Wednesday, May 5, 2010

The George Nymph

This little fly slayed them while Daniel and I were in the Smoky Mountains last month.  There are several steps but it is a very easy fly to tie.  I'm not sure what it represents, it may be one of those flies that looks like a lot of things but matches nothing specifically.  There were a lot of black stone flies coming off so it may have looked like a stone fly nymph, or just something buggy.
Read more after the jump:

The materials are:\
Any streamer hook.  I tied these in size 12 and 14
black thread
black hackle (I used softish hen hackle)
turkey feather
peacock hurl
lead or lead free wire
white yarn (try to find some that has a bit of sparkle to it)

I won't go into a lot of detail but will show photos of the major steps.


Lay a good thread base and tie in some of the black hackle fibers for a tail (these are kind of messy but you get the idea).  Tie them in just past the bend so they point down at about a 30 degree angle.  The jaws of my vise are causing them to stick up but they really do point down.

Tie in your wire.  Leave enough room between the hook bend and where you start the wire to tie in your turkey feather fibers and your peacock herl.  Leave enough room in front to tie off everything.  I take the wire to about the halfway mark (on a 12 hook with .15 wire it ended up being about a dozen wraps).

Take your turkey tail fibers (about 3/8" wide) fold them in half and tie them in.  Tie them in so the shiny side will be outside when you fold them over.

Tie in 3 or 4 strands of peacock herl. and take your thread up to the end of the wire you tied in.  Make a few wraps over the wire to hold everything in place (I actually did this before I tied in the turkey and peacock but I don't think it really matters.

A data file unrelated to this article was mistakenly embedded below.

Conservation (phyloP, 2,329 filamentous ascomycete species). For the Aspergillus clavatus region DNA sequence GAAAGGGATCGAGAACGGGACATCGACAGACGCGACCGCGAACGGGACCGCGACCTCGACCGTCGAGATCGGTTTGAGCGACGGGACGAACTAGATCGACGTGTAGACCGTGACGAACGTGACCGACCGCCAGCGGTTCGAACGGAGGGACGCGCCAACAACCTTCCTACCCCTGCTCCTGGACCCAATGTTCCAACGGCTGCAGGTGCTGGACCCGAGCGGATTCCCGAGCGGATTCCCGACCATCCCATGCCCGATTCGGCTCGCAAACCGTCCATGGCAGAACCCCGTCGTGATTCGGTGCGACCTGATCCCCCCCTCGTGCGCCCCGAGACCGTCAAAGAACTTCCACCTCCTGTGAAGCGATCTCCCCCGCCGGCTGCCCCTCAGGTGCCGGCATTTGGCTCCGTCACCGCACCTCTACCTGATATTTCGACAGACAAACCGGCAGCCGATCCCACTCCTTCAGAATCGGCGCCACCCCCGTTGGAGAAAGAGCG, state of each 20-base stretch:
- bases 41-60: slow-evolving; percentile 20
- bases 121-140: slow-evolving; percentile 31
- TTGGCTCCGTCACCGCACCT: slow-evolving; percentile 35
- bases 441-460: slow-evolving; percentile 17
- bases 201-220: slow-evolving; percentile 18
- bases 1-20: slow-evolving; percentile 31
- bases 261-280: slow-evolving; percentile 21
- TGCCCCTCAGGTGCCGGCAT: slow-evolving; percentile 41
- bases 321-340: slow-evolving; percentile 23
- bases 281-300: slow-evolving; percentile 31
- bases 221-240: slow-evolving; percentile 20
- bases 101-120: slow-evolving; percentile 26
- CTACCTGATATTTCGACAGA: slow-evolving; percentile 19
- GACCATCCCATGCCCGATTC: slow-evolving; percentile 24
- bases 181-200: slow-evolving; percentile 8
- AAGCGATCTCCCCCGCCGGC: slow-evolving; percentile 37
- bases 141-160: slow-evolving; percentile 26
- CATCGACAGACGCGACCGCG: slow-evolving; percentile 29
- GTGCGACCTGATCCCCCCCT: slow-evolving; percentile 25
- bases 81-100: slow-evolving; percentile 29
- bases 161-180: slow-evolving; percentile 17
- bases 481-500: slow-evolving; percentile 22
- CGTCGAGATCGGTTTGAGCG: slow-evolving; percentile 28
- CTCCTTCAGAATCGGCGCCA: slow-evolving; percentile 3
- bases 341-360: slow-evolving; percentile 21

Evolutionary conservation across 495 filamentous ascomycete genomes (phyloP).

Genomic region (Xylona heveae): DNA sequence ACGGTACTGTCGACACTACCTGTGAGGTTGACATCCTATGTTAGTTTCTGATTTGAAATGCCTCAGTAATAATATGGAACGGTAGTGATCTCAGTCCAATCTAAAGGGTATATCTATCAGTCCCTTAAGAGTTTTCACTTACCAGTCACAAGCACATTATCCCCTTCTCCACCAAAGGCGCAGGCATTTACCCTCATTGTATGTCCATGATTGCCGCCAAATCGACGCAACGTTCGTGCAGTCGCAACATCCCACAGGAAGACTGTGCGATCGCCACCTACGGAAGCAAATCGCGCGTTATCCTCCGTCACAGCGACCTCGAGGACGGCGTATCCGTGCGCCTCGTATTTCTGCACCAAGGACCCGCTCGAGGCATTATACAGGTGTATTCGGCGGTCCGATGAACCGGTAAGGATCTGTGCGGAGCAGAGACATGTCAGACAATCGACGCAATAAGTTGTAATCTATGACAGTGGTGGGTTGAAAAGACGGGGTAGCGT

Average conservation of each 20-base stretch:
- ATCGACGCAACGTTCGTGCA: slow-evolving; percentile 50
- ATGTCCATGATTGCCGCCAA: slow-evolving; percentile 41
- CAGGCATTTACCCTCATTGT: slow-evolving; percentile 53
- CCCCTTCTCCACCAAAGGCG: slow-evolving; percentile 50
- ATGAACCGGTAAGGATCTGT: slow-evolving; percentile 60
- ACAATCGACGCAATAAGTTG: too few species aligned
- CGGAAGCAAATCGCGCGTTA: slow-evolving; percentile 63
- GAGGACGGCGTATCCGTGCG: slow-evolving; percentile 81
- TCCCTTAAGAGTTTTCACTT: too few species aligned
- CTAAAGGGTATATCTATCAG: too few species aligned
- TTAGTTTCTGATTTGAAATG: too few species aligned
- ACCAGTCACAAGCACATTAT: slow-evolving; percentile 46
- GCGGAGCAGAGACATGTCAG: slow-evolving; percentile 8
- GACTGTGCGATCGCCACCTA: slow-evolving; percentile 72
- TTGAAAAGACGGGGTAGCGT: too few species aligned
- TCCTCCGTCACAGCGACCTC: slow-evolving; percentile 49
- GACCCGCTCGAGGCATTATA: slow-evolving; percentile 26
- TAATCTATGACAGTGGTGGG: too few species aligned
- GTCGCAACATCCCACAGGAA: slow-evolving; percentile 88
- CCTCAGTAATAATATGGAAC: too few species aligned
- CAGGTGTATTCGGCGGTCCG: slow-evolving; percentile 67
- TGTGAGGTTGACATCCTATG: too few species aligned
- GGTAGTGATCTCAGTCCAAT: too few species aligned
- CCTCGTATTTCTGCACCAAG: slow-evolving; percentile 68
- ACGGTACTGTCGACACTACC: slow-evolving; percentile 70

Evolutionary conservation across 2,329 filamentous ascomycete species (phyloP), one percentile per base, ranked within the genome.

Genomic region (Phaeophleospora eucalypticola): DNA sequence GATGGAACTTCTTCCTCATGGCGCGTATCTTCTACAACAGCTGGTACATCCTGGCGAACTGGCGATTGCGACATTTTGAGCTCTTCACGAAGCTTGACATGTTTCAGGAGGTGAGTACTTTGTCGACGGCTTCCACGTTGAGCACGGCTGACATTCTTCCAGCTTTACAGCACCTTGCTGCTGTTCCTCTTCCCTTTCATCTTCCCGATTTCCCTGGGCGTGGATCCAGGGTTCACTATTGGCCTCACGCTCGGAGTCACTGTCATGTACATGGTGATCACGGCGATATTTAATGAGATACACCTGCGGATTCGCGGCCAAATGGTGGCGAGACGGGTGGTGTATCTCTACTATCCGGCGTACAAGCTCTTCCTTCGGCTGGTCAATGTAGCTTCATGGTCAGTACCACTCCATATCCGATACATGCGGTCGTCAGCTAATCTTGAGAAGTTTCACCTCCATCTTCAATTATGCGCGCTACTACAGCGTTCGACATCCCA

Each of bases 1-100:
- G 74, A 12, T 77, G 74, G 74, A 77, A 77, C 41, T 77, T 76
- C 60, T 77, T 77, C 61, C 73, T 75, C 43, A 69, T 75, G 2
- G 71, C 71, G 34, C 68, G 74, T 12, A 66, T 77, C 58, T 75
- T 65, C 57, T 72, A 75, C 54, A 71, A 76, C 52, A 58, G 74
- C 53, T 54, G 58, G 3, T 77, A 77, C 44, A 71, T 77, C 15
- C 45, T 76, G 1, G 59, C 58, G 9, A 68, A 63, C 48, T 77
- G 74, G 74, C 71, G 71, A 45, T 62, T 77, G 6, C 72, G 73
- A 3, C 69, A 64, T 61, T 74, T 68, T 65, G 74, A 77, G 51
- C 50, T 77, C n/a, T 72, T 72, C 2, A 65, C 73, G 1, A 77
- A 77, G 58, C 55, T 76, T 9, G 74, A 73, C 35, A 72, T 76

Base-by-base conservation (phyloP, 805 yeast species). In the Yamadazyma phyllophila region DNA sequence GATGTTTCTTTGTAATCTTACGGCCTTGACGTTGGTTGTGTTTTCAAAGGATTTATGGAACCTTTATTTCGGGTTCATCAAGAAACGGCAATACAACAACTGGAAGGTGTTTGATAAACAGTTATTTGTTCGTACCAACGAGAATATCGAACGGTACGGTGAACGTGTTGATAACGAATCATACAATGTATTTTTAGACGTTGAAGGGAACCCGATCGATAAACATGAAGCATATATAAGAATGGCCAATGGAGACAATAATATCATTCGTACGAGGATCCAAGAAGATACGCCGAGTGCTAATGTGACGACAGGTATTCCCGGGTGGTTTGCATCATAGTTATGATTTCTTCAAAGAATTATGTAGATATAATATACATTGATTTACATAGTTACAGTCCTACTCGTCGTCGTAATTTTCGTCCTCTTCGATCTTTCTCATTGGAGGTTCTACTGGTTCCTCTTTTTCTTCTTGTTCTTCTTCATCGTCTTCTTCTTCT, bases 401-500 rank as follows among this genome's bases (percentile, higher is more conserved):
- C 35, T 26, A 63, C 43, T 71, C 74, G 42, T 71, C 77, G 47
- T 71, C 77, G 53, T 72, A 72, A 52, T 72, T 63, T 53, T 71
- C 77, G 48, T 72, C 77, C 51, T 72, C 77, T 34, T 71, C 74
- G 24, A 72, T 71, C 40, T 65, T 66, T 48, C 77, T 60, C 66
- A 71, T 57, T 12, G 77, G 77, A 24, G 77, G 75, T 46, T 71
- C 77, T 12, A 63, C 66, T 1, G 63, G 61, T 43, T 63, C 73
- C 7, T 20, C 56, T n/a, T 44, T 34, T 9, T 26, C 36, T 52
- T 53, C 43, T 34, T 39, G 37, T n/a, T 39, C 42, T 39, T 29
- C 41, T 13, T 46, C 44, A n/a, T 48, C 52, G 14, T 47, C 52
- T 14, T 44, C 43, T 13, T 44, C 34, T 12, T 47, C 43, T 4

Wrap your peacock up to the end of the lead wire.  I always put a little head cement (clear Sally Hansen's nail polish is what I use, but whatever works).  This seems to make a more durable fly.

Wrap the turkey feather over the peacock.  I tie some of these with light color turkey and some with darker color tails.  It doesn't seem to matter much to the fish.  I tie about half and half.  The light color worked better in the photographs.

Tie in a length of yarn.  I take the yarn which usually has 4 strands braided and separate 2 strands for this fly.

Tie in the hackle.  You can tie in by the tip or as I did here and tie in at the base.  Again, the fish don't seem to mind and I do it both ways depending on the hook size.  This particular one is a bit large for the hook.  I usually try to find a hackle that is more suited for the hook size but, hey, I was in a hurry tying a bunch of flies for our trip.  I did catch 4 or 5 nice trout on this specific fly before I hung it in a tree and lost it so, again, the fish didn't mind one bit.

Palmer 3 or 4 wraps of your hackle and fold the yarn over the top and tie off right behind the hook eye.

Whip finish and you have a fly that's going to catch some fish.

Again, another in the series of really easy flies to tie and one that works great on Smoky Mountain trout and I would assume trout nearly anywhere trout live.


Next are some random photos of a few other flies I tied for our trip.  A few of these are quill body parachute flies and some random stuff.

I tied up a bunch of size 12, 14, and 16 Adams but didn't get any photos. You all have probably tied a bunch of them and, honestly, other than the colors, an Adams is about the same technique as any dry fly.  Some I tie with wings, but most I don't bother with the wings and I do tie a lot of parachute style flies too.

Hope everyone is having a lot of fun out fishing this spring.

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